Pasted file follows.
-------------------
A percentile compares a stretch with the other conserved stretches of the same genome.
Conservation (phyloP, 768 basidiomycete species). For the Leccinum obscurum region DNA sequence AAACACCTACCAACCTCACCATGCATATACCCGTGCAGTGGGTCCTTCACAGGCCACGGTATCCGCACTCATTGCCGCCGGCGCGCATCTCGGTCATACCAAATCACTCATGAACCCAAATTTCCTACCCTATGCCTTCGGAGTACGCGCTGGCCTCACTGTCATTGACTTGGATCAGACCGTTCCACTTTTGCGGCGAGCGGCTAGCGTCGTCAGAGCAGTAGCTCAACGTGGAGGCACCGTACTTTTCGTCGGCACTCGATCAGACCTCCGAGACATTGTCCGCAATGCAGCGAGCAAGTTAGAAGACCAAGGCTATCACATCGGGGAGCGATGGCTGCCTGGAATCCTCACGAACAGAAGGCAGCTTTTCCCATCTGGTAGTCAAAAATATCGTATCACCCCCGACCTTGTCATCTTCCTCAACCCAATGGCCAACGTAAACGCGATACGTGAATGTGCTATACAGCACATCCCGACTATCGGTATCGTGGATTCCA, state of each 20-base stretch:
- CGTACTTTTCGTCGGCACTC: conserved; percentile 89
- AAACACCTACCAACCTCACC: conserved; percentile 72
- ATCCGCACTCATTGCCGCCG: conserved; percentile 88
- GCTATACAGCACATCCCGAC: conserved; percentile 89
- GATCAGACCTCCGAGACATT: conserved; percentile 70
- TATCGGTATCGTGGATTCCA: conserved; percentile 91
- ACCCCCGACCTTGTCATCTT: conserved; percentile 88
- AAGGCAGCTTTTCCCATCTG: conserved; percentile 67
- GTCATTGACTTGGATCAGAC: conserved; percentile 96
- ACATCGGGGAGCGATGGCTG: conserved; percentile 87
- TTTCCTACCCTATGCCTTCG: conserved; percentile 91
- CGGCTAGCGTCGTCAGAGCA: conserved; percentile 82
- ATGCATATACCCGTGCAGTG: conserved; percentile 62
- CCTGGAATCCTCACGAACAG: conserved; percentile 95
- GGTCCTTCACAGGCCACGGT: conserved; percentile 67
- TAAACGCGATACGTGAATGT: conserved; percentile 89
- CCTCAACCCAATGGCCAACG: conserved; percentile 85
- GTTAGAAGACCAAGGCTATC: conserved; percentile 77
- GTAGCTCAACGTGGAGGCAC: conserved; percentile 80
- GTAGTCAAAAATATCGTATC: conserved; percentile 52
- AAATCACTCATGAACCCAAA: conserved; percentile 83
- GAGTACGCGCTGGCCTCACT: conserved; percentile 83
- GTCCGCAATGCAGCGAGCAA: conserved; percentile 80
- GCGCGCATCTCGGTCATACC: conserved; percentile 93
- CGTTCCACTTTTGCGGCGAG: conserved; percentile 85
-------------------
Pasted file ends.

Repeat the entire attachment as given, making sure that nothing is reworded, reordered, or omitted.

A percentile compares a stretch with the other conserved stretches of the same genome.
Conservation (phyloP, 768 basidiomycete species). For the Leccinum obscurum region DNA sequence AAACACCTACCAACCTCACCATGCATATACCCGTGCAGTGGGTCCTTCACAGGCCACGGTATCCGCACTCATTGCCGCCGGCGCGCATCTCGGTCATACCAAATCACTCATGAACCCAAATTTCCTACCCTATGCCTTCGGAGTACGCGCTGGCCTCACTGTCATTGACTTGGATCAGACCGTTCCACTTTTGCGGCGAGCGGCTAGCGTCGTCAGAGCAGTAGCTCAACGTGGAGGCACCGTACTTTTCGTCGGCACTCGATCAGACCTCCGAGACATTGTCCGCAATGCAGCGAGCAAGTTAGAAGACCAAGGCTATCACATCGGGGAGCGATGGCTGCCTGGAATCCTCACGAACAGAAGGCAGCTTTTCCCATCTGGTAGTCAAAAATATCGTATCACCCCCGACCTTGTCATCTTCCTCAACCCAATGGCCAACGTAAACGCGATACGTGAATGTGCTATACAGCACATCCCGACTATCGGTATCGTGGATTCCA, state of each 20-base stretch:
- CGTACTTTTCGTCGGCACTC: conserved; percentile 89
- AAACACCTACCAACCTCACC: conserved; percentile 72
- ATCCGCACTCATTGCCGCCG: conserved; percentile 88
- GCTATACAGCACATCCCGAC: conserved; percentile 89
- GATCAGACCTCCGAGACATT: conserved; percentile 70
- TATCGGTATCGTGGATTCCA: conserved; percentile 91
- ACCCCCGACCTTGTCATCTT: conserved; percentile 88
- AAGGCAGCTTTTCCCATCTG: conserved; percentile 67
- GTCATTGACTTGGATCAGAC: conserved; percentile 96
- ACATCGGGGAGCGATGGCTG: conserved; percentile 87
- TTTCCTACCCTATGCCTTCG: conserved; percentile 91
- CGGCTAGCGTCGTCAGAGCA: conserved; percentile 82
- ATGCATATACCCGTGCAGTG: conserved; percentile 62
- CCTGGAATCCTCACGAACAG: conserved; percentile 95
- GGTCCTTCACAGGCCACGGT: conserved; percentile 67
- TAAACGCGATACGTGAATGT: conserved; percentile 89
- CCTCAACCCAATGGCCAACG: conserved; percentile 85
- GTTAGAAGACCAAGGCTATC: conserved; percentile 77
- GTAGCTCAACGTGGAGGCAC: conserved; percentile 80
- GTAGTCAAAAATATCGTATC: conserved; percentile 52
- AAATCACTCATGAACCCAAA: conserved; percentile 83
- GAGTACGCGCTGGCCTCACT: conserved; percentile 83
- GTCCGCAATGCAGCGAGCAA: conserved; percentile 80
- GCGCGCATCTCGGTCATACC: conserved; percentile 93
- CGTTCCACTTTTGCGGCGAG: conserved; percentile 85